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Shares of major US banks are battered again

Shares of major US banks are battered again

Bank shares slid again Thursday, a day after Moody's Investors Service said it might downgrade its ratings of Wells Fargo & Co. and Bank of America Corp. because of heightened concerns over future loan losses.
Fears about the stability of the banking sector have heightened in recent weeks, amid dwindling dividends, rising loan losses and a worsening economy. Investors are also worried that the government's efforts to prop up the financial system will fall short.
Wells Fargo shares tumbled nearly 16 percent, while Bank of America shares fell more than 11 percent. Shares of regional banks fell across the board, some of them more than 20 percent.
"I think we have a lot of contagious negativeness piling up on the bank stocks," said banking industry consultant Bert Ely, adding he believes a lot of banks stocks are oversold. "It's not clear what will break the fever so to speak."
The KBW Bank Index, which tracks 24 of the nation's largest banks, hit a record low Thursday of 18.60, before paring some of its losses. The index closed down 11.8 percent to 18.97.
Moody's also cited concerns about the outlook for JPMorgan Chase & Co., which is considered one of the strongest banks in the industry. Its shares dropped 14 percent.
The ratings agency said it could cut BofA's investment-grade "A1" senior debt rating after reviewing the effect of loan losses on the bank. Further loan-loss provisions could also weigh on the bank, Moody's said.
Nearly all banks have been forced to drastically increase their loan-loss provisions as more customers fall behind on paying off loans. What started as primarily a problem with mortgages given to risky borrowers has expanded into nearly every loan category as the economy has worsened.
Shares of Bank of America fell 42 cents, or 11.7 percent, to $3.17 in trading Thursday.
Moody's also said it was reviewing the long-term ratings of Wells Fargo. The bank currently carries an investment-grade "Aa3" senior debt rating, and has been considered one of the stronger banks amid the credit crisis.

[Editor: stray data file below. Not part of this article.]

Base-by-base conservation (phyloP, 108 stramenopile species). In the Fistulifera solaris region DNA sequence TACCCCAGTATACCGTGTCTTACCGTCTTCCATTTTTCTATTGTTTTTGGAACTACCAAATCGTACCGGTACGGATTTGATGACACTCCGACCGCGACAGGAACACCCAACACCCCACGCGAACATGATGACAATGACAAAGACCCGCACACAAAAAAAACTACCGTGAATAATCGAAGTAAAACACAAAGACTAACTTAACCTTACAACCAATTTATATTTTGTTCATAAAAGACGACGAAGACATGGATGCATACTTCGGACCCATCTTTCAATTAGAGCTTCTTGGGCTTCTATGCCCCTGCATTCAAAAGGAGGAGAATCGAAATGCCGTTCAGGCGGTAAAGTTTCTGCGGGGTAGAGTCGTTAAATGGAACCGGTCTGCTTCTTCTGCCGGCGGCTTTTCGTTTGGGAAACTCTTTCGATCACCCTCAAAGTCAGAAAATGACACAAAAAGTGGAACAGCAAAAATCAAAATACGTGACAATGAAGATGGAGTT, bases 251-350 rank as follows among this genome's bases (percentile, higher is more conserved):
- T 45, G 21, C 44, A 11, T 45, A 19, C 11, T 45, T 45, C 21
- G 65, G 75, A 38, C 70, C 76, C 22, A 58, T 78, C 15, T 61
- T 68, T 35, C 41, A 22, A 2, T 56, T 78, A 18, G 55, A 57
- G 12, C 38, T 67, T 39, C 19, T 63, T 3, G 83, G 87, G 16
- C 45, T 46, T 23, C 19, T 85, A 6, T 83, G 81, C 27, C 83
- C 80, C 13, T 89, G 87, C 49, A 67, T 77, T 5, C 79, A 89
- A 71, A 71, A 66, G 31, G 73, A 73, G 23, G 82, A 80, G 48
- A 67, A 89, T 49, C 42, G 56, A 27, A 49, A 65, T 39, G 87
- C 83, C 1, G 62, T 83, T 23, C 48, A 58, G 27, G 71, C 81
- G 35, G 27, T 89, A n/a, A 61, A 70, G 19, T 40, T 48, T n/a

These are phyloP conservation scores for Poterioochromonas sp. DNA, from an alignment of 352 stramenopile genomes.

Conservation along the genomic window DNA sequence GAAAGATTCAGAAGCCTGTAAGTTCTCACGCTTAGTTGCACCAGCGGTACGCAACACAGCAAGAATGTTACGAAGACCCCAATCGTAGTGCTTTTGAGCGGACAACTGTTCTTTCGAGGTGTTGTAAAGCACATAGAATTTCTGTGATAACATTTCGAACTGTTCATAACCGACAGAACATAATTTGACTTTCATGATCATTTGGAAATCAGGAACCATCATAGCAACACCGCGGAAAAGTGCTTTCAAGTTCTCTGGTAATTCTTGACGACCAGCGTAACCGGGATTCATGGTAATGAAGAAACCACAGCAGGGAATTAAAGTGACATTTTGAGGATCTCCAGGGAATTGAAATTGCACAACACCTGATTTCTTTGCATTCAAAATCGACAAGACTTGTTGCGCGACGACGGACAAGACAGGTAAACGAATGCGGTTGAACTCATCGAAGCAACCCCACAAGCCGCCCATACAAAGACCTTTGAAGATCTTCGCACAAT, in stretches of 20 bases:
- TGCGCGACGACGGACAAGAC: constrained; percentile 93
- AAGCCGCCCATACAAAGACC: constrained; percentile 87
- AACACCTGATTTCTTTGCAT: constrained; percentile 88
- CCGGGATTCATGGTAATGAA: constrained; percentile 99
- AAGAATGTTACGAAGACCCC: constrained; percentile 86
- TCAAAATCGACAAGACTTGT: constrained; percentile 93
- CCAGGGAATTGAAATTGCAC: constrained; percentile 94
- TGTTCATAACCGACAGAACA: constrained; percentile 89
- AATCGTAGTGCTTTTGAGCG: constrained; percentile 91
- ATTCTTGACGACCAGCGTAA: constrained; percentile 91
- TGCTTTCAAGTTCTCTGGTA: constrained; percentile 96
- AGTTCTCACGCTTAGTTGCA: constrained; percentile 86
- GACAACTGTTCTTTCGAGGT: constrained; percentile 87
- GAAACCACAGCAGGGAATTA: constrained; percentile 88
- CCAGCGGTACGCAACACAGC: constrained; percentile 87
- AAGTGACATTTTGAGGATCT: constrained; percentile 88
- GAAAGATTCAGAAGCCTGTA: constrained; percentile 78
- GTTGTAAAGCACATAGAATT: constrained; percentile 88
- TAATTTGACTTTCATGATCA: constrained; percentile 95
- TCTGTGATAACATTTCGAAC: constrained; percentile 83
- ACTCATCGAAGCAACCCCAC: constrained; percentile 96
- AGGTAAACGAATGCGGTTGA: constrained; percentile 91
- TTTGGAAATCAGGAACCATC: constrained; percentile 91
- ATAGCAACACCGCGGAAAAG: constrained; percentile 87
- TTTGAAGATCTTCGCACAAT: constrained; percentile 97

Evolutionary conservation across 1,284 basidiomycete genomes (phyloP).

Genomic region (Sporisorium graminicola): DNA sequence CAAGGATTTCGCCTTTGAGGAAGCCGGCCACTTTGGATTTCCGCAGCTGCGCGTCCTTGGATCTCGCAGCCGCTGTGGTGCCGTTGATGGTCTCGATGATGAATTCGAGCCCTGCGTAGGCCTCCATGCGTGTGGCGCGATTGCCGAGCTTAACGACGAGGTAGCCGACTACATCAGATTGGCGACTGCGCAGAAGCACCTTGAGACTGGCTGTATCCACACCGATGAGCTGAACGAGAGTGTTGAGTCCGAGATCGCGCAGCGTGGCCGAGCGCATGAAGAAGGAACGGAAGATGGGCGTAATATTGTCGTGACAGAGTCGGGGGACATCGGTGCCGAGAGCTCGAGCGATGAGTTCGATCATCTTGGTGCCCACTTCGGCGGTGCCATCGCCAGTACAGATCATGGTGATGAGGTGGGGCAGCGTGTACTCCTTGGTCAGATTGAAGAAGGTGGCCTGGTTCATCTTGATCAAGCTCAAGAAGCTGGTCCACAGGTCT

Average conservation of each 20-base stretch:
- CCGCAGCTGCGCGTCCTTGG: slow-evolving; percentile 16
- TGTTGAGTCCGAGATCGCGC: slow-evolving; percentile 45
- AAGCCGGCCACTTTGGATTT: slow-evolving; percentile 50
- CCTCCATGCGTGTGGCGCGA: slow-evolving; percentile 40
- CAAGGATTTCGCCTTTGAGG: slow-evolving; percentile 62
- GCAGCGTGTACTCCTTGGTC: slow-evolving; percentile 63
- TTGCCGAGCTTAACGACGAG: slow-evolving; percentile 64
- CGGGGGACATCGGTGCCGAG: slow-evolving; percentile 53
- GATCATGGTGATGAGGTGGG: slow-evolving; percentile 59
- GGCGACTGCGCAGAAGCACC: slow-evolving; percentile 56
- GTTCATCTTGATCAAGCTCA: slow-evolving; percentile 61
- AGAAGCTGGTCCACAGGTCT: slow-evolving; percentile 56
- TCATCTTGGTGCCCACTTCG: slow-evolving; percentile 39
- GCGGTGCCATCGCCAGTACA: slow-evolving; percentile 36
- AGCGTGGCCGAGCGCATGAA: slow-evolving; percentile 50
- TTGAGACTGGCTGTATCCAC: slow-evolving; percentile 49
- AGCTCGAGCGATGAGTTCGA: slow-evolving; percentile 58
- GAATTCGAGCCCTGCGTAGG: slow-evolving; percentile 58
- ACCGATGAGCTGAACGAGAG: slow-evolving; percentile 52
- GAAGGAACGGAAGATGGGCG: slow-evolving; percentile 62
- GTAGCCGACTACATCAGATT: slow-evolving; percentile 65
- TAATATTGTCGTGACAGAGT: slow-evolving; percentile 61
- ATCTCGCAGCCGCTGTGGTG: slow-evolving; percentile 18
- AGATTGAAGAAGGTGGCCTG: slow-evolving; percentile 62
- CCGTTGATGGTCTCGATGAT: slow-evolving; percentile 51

Moody's is also reviewing the effects of potential loan losses on Wells Fargo's financial strength. Moody's noted that Wells Fargo's ability to make and retain money could be hindered over the next two years because it could face additional loan losses beyond those it already took in connection with its purchase of Wachovia Corp. Shares of Wells Fargo fell $1.54, or 15.9 percent, to $8.12.
JPMorgan saw its outlook lowered by Moody's to negative from stable. The bank is also reeling from recently cutting its dividend.
Banks have been forced to slash their dividends in recent months to help conserve cash as loan losses mount. With the recession deepening, loan losses are widely expected to continue to rise from already elevated levels. That has forced banks to look for new ways to help offset the losses, and dividend cuts have been one option for making up for such losses.
Investors had long been accustomed to receiving regular payouts from banking stocks, and punished the shares of banks who cut their dividends recently. Since the beginning of last week, U.S. Bancorp, PNC Financial Services Group Inc. and JPMorgan Chase have all cut their dividends, and all have seen their shares fall.
JPMorgan Chase fell another $2.70 Thursday to $16.60; U.S. Bancorp lost $2, or 18.2 percent, to $9.01; and PNC Financial lost $3.26, or 14 percent, to $20.
Citigroup Inc. also continued its plunge, falling as low as 97 cents. Shares fell 11 cents, or 9.7 percent, to $1.02.
Citi has been among the hardest hit by the ongoing financial crisis. Last week, the government restructured its support for the bank, increasing its stake to more than 30 percent.
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AP Business Writer Ieva M. Augstums in Charlotte, North Carolina, contributed to this report.


Updated : 2021-10-27 15:52 GMT+08:00